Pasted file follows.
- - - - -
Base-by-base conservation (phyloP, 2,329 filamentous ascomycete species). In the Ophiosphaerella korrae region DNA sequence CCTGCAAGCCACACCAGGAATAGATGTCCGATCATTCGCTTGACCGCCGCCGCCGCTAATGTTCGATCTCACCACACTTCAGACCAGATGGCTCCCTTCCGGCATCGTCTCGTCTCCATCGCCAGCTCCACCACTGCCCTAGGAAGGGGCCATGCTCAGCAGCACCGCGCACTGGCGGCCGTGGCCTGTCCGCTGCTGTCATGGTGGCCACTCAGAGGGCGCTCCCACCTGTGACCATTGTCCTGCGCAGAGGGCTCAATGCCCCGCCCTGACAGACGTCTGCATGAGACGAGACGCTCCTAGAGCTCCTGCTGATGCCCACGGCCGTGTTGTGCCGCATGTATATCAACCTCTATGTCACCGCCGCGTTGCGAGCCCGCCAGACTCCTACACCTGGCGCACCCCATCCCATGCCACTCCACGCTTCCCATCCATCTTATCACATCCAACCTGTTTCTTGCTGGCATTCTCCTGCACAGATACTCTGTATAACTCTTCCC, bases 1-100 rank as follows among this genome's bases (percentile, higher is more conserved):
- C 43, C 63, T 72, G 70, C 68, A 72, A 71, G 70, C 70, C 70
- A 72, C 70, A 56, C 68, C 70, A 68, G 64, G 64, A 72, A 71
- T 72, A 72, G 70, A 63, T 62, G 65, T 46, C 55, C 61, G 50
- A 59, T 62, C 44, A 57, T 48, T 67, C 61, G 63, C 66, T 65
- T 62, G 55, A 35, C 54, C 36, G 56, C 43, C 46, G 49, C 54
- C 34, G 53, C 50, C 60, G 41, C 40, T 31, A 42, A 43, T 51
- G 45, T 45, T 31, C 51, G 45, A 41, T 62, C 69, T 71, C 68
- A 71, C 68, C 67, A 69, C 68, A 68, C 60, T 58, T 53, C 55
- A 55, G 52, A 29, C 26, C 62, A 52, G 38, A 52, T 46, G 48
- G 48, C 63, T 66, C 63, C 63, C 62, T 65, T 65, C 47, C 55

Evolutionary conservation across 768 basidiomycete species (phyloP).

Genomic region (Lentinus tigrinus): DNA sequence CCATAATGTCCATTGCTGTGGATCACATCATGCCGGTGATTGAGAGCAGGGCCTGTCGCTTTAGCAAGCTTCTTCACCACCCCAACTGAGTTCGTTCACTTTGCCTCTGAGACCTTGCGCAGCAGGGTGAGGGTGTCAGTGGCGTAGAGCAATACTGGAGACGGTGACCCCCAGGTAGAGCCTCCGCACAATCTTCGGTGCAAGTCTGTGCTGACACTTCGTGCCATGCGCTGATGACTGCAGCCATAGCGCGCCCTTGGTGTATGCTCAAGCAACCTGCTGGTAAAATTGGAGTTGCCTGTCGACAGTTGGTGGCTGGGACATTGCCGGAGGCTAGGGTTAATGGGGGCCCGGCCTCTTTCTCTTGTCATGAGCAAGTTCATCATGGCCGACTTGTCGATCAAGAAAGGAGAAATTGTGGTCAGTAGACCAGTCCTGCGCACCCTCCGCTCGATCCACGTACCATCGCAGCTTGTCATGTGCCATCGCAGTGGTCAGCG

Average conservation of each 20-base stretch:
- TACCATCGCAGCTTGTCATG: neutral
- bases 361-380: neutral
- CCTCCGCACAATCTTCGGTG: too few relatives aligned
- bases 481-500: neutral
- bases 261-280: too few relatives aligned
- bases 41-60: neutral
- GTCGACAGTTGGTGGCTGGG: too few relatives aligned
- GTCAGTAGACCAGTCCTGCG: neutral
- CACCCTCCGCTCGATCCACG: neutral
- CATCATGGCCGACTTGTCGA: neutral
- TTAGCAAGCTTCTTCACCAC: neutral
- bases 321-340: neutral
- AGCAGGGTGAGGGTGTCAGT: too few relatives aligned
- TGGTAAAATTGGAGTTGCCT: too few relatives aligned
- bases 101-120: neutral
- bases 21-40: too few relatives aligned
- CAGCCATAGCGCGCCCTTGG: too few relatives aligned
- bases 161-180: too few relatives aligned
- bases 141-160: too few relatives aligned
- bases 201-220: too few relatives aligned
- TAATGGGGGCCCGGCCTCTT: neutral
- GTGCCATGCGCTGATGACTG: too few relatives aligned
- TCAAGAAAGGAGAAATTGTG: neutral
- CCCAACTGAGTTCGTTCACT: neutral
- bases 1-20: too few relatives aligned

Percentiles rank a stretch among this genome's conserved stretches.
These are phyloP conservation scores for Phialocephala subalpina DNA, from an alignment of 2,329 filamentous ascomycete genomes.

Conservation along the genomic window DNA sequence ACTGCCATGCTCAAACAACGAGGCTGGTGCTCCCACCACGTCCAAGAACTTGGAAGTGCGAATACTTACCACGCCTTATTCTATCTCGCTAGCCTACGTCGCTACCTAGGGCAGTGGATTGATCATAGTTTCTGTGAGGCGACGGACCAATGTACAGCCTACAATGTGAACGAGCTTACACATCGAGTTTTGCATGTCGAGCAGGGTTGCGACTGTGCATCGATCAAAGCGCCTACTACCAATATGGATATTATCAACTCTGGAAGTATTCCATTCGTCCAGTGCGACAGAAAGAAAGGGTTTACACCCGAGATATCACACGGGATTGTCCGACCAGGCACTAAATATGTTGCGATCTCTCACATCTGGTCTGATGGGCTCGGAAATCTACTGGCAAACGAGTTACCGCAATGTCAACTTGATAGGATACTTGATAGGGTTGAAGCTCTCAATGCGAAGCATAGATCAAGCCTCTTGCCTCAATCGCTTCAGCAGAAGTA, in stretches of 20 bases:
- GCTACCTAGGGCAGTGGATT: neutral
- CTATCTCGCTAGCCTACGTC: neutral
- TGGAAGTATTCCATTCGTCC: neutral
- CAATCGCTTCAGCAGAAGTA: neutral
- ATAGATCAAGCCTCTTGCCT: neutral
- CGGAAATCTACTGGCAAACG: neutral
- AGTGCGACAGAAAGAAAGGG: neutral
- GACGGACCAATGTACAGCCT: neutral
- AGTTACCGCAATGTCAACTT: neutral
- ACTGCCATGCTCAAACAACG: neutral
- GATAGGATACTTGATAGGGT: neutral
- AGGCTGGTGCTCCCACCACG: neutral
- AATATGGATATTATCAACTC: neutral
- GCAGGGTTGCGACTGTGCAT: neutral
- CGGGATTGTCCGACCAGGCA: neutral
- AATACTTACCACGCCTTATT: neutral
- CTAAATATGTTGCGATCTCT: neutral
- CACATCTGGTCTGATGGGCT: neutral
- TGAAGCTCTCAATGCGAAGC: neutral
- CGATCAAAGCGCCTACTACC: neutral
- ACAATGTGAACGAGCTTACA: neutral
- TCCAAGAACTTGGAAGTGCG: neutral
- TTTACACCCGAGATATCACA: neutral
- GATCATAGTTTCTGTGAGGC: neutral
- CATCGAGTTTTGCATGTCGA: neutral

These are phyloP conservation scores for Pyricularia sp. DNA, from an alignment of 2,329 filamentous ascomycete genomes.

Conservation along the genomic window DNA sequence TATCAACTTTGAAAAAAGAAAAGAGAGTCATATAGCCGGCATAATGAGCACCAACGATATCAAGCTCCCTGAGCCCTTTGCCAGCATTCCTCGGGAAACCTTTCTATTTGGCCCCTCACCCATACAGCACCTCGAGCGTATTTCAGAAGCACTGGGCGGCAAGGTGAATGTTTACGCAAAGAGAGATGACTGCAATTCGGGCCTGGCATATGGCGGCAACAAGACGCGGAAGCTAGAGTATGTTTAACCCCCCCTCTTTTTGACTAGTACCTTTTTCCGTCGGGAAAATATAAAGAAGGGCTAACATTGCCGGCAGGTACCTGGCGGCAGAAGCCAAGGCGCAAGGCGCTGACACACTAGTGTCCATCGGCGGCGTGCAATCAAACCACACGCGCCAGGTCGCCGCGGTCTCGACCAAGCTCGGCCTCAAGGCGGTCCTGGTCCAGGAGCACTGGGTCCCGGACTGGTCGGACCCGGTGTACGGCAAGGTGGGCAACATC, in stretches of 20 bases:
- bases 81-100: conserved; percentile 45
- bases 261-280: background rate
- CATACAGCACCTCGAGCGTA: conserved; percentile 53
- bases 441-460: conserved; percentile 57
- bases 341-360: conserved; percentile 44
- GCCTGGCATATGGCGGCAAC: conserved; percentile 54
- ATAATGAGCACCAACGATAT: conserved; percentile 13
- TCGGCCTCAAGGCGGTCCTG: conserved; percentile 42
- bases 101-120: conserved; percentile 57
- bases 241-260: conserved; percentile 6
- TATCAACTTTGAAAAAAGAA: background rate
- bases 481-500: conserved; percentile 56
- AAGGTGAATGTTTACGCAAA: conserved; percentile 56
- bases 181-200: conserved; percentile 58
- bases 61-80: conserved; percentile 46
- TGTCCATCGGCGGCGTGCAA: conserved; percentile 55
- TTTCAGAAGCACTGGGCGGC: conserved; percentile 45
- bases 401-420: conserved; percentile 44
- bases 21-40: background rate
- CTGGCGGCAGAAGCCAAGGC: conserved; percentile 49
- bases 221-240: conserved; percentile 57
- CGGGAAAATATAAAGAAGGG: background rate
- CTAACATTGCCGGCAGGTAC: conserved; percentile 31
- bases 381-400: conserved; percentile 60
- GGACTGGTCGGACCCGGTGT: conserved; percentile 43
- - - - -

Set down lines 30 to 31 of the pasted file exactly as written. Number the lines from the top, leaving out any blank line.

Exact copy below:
- bases 21-40: too few relatives aligned
- CAGCCATAGCGCGCCCTTGG: too few relatives aligned